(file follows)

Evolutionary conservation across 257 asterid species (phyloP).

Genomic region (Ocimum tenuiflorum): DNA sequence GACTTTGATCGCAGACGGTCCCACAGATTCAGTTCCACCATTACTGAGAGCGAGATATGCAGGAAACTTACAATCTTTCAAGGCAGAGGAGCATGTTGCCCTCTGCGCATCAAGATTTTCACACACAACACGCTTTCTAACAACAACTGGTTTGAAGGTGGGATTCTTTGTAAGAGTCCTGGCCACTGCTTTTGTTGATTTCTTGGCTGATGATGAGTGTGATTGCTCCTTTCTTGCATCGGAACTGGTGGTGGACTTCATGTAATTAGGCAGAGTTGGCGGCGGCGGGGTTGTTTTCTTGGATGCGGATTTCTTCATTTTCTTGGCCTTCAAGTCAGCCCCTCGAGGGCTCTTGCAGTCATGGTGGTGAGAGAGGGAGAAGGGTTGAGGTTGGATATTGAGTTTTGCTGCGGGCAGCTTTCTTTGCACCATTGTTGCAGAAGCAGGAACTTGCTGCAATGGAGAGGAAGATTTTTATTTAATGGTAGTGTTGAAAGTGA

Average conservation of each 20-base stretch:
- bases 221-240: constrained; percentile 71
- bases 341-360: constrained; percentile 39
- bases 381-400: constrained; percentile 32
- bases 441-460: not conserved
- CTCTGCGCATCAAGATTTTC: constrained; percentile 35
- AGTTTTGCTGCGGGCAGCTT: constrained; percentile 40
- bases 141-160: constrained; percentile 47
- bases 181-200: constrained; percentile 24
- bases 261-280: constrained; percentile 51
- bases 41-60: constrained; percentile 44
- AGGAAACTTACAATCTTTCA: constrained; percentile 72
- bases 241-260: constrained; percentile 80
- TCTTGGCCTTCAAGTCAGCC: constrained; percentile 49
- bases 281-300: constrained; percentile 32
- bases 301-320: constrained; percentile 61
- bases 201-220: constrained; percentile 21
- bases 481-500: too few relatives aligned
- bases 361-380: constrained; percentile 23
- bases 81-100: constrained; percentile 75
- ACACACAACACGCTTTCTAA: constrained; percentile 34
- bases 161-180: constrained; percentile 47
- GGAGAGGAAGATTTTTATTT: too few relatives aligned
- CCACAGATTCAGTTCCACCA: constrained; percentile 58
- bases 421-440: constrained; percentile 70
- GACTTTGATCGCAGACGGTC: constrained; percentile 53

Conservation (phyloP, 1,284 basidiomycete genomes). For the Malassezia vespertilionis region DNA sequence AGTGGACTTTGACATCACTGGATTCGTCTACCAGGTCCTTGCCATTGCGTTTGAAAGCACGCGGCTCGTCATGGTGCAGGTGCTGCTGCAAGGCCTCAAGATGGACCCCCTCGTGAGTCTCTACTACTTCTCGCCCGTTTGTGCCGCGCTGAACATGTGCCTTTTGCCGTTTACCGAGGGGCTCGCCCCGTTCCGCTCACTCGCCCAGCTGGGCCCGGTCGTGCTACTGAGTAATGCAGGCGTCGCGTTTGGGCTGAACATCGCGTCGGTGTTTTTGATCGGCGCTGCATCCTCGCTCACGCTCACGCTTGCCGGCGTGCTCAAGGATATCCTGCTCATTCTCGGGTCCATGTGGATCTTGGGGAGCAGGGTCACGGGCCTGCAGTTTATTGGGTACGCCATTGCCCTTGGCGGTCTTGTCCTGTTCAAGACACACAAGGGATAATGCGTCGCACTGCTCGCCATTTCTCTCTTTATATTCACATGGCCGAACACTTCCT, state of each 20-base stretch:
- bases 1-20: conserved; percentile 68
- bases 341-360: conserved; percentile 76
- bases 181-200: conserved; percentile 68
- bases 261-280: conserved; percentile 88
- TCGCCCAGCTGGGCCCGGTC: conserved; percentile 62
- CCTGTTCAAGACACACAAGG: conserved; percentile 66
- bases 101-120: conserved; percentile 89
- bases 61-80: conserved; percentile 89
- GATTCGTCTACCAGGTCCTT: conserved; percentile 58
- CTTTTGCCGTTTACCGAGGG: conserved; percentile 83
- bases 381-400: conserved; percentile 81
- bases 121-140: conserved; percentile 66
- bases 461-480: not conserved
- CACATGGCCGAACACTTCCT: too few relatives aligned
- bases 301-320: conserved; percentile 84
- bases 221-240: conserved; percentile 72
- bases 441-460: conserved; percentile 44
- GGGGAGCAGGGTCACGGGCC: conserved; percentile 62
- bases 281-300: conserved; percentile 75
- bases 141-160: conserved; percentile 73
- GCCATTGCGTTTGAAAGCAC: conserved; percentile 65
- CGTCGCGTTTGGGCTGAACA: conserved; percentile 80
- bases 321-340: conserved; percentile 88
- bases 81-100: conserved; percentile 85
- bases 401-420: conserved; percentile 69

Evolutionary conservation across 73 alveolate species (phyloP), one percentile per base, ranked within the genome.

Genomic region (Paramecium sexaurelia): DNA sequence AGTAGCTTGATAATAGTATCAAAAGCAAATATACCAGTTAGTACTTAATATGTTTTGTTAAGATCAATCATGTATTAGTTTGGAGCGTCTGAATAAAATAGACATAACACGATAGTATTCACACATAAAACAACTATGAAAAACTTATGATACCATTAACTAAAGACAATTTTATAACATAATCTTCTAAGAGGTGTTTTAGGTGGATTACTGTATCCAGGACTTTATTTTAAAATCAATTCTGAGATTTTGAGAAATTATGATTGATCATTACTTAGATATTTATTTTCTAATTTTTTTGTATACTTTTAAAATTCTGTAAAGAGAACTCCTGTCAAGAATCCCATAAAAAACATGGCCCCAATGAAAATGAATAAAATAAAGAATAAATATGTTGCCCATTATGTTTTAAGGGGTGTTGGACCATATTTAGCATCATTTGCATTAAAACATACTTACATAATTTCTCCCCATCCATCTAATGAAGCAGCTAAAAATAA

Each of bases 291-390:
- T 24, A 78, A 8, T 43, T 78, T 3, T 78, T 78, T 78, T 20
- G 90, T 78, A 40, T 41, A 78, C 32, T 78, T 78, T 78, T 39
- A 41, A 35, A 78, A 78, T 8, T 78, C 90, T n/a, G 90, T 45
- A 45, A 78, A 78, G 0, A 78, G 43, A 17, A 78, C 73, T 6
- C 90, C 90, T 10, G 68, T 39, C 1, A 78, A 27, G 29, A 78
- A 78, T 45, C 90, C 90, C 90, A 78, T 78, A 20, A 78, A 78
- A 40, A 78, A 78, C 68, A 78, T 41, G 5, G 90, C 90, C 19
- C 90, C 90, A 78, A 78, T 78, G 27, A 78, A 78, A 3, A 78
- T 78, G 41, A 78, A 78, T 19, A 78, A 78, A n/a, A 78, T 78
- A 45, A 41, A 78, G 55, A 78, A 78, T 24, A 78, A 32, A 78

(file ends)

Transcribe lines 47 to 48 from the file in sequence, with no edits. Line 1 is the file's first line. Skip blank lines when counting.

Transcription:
- GGGGAGCAGGGTCACGGGCC: conserved; percentile 62
- bases 281-300: conserved; percentile 75